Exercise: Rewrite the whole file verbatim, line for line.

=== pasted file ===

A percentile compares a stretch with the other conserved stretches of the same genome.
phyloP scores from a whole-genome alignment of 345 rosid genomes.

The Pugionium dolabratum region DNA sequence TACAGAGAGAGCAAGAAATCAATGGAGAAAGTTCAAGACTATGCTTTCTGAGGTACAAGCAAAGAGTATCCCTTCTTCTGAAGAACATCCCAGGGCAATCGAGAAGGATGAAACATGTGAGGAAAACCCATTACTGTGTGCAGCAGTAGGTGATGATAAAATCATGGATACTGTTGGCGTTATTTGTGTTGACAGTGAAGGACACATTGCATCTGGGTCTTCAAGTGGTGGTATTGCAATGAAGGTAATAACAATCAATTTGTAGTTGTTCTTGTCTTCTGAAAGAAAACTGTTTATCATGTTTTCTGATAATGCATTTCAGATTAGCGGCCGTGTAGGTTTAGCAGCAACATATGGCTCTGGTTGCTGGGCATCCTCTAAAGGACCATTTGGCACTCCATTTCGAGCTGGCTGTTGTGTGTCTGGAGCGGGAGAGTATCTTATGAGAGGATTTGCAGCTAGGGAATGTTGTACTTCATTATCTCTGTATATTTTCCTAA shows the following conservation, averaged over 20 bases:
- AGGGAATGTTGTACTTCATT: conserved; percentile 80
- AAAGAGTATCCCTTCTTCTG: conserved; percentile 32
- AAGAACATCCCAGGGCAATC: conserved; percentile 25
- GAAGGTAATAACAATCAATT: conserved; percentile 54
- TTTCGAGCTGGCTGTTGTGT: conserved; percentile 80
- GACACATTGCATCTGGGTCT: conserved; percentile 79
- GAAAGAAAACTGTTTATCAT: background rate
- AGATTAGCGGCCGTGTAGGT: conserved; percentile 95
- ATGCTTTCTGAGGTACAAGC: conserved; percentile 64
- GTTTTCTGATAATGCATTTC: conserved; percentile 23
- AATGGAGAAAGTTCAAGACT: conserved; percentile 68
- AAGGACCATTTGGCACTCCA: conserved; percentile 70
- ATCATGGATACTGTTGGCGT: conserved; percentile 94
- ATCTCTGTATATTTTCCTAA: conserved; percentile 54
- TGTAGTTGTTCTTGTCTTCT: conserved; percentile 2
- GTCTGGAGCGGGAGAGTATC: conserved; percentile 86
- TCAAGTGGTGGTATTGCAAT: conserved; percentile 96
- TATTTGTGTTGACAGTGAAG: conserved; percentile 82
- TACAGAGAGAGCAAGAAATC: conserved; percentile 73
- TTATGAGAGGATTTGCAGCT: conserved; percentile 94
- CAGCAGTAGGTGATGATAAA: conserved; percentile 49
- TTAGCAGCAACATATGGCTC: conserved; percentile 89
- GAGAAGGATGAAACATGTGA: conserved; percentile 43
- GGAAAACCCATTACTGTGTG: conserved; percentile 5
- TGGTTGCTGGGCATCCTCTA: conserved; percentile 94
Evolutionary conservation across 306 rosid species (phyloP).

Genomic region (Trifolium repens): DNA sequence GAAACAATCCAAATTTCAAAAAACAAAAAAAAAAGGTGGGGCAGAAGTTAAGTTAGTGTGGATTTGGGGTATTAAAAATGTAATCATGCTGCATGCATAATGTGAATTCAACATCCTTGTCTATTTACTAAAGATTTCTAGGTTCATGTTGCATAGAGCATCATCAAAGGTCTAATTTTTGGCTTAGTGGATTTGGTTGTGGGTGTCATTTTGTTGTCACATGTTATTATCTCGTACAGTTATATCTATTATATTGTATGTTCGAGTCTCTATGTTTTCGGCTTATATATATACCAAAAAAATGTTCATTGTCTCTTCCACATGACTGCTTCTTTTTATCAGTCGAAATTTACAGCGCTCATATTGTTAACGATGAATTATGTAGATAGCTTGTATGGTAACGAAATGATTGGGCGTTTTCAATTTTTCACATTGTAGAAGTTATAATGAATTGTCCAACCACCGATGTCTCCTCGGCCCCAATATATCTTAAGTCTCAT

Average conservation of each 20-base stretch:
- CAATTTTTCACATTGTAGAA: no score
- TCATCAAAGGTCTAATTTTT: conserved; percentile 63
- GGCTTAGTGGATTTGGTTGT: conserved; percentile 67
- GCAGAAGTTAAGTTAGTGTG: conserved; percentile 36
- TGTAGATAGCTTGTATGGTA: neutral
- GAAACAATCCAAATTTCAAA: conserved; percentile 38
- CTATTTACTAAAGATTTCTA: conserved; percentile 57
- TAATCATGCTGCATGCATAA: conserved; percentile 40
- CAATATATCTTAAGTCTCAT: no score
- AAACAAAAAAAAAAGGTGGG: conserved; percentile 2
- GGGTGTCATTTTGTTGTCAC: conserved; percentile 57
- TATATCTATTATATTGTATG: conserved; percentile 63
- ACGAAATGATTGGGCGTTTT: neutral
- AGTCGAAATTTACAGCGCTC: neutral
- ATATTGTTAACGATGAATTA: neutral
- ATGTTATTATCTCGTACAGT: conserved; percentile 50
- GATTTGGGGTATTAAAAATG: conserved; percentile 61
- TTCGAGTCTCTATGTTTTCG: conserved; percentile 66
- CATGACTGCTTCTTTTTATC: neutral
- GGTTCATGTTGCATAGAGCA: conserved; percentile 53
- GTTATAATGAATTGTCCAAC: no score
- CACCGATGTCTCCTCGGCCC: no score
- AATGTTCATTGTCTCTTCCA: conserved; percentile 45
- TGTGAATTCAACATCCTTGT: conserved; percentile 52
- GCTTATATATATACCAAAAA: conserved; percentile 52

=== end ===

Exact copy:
A percentile compares a stretch with the other conserved stretches of the same genome.
phyloP scores from a whole-genome alignment of 345 rosid genomes.

The Pugionium dolabratum region DNA sequence TACAGAGAGAGCAAGAAATCAATGGAGAAAGTTCAAGACTATGCTTTCTGAGGTACAAGCAAAGAGTATCCCTTCTTCTGAAGAACATCCCAGGGCAATCGAGAAGGATGAAACATGTGAGGAAAACCCATTACTGTGTGCAGCAGTAGGTGATGATAAAATCATGGATACTGTTGGCGTTATTTGTGTTGACAGTGAAGGACACATTGCATCTGGGTCTTCAAGTGGTGGTATTGCAATGAAGGTAATAACAATCAATTTGTAGTTGTTCTTGTCTTCTGAAAGAAAACTGTTTATCATGTTTTCTGATAATGCATTTCAGATTAGCGGCCGTGTAGGTTTAGCAGCAACATATGGCTCTGGTTGCTGGGCATCCTCTAAAGGACCATTTGGCACTCCATTTCGAGCTGGCTGTTGTGTGTCTGGAGCGGGAGAGTATCTTATGAGAGGATTTGCAGCTAGGGAATGTTGTACTTCATTATCTCTGTATATTTTCCTAA shows the following conservation, averaged over 20 bases:
- AGGGAATGTTGTACTTCATT: conserved; percentile 80
- AAAGAGTATCCCTTCTTCTG: conserved; percentile 32
- AAGAACATCCCAGGGCAATC: conserved; percentile 25
- GAAGGTAATAACAATCAATT: conserved; percentile 54
- TTTCGAGCTGGCTGTTGTGT: conserved; percentile 80
- GACACATTGCATCTGGGTCT: conserved; percentile 79
- GAAAGAAAACTGTTTATCAT: background rate
- AGATTAGCGGCCGTGTAGGT: conserved; percentile 95
- ATGCTTTCTGAGGTACAAGC: conserved; percentile 64
- GTTTTCTGATAATGCATTTC: conserved; percentile 23
- AATGGAGAAAGTTCAAGACT: conserved; percentile 68
- AAGGACCATTTGGCACTCCA: conserved; percentile 70
- ATCATGGATACTGTTGGCGT: conserved; percentile 94
- ATCTCTGTATATTTTCCTAA: conserved; percentile 54
- TGTAGTTGTTCTTGTCTTCT: conserved; percentile 2
- GTCTGGAGCGGGAGAGTATC: conserved; percentile 86
- TCAAGTGGTGGTATTGCAAT: conserved; percentile 96
- TATTTGTGTTGACAGTGAAG: conserved; percentile 82
- TACAGAGAGAGCAAGAAATC: conserved; percentile 73
- TTATGAGAGGATTTGCAGCT: conserved; percentile 94
- CAGCAGTAGGTGATGATAAA: conserved; percentile 49
- TTAGCAGCAACATATGGCTC: conserved; percentile 89
- GAGAAGGATGAAACATGTGA: conserved; percentile 43
- GGAAAACCCATTACTGTGTG: conserved; percentile 5
- TGGTTGCTGGGCATCCTCTA: conserved; percentile 94
Evolutionary conservation across 306 rosid species (phyloP).

Genomic region (Trifolium repens): DNA sequence GAAACAATCCAAATTTCAAAAAACAAAAAAAAAAGGTGGGGCAGAAGTTAAGTTAGTGTGGATTTGGGGTATTAAAAATGTAATCATGCTGCATGCATAATGTGAATTCAACATCCTTGTCTATTTACTAAAGATTTCTAGGTTCATGTTGCATAGAGCATCATCAAAGGTCTAATTTTTGGCTTAGTGGATTTGGTTGTGGGTGTCATTTTGTTGTCACATGTTATTATCTCGTACAGTTATATCTATTATATTGTATGTTCGAGTCTCTATGTTTTCGGCTTATATATATACCAAAAAAATGTTCATTGTCTCTTCCACATGACTGCTTCTTTTTATCAGTCGAAATTTACAGCGCTCATATTGTTAACGATGAATTATGTAGATAGCTTGTATGGTAACGAAATGATTGGGCGTTTTCAATTTTTCACATTGTAGAAGTTATAATGAATTGTCCAACCACCGATGTCTCCTCGGCCCCAATATATCTTAAGTCTCAT

Average conservation of each 20-base stretch:
- CAATTTTTCACATTGTAGAA: no score
- TCATCAAAGGTCTAATTTTT: conserved; percentile 63
- GGCTTAGTGGATTTGGTTGT: conserved; percentile 67
- GCAGAAGTTAAGTTAGTGTG: conserved; percentile 36
- TGTAGATAGCTTGTATGGTA: neutral
- GAAACAATCCAAATTTCAAA: conserved; percentile 38
- CTATTTACTAAAGATTTCTA: conserved; percentile 57
- TAATCATGCTGCATGCATAA: conserved; percentile 40
- CAATATATCTTAAGTCTCAT: no score
- AAACAAAAAAAAAAGGTGGG: conserved; percentile 2
- GGGTGTCATTTTGTTGTCAC: conserved; percentile 57
- TATATCTATTATATTGTATG: conserved; percentile 63
- ACGAAATGATTGGGCGTTTT: neutral
- AGTCGAAATTTACAGCGCTC: neutral
- ATATTGTTAACGATGAATTA: neutral
- ATGTTATTATCTCGTACAGT: conserved; percentile 50
- GATTTGGGGTATTAAAAATG: conserved; percentile 61
- TTCGAGTCTCTATGTTTTCG: conserved; percentile 66
- CATGACTGCTTCTTTTTATC: neutral
- GGTTCATGTTGCATAGAGCA: conserved; percentile 53
- GTTATAATGAATTGTCCAAC: no score
- CACCGATGTCTCCTCGGCCC: no score
- AATGTTCATTGTCTCTTCCA: conserved; percentile 45
- TGTGAATTCAACATCCTTGT: conserved; percentile 52
- GCTTATATATATACCAAAAA: conserved; percentile 52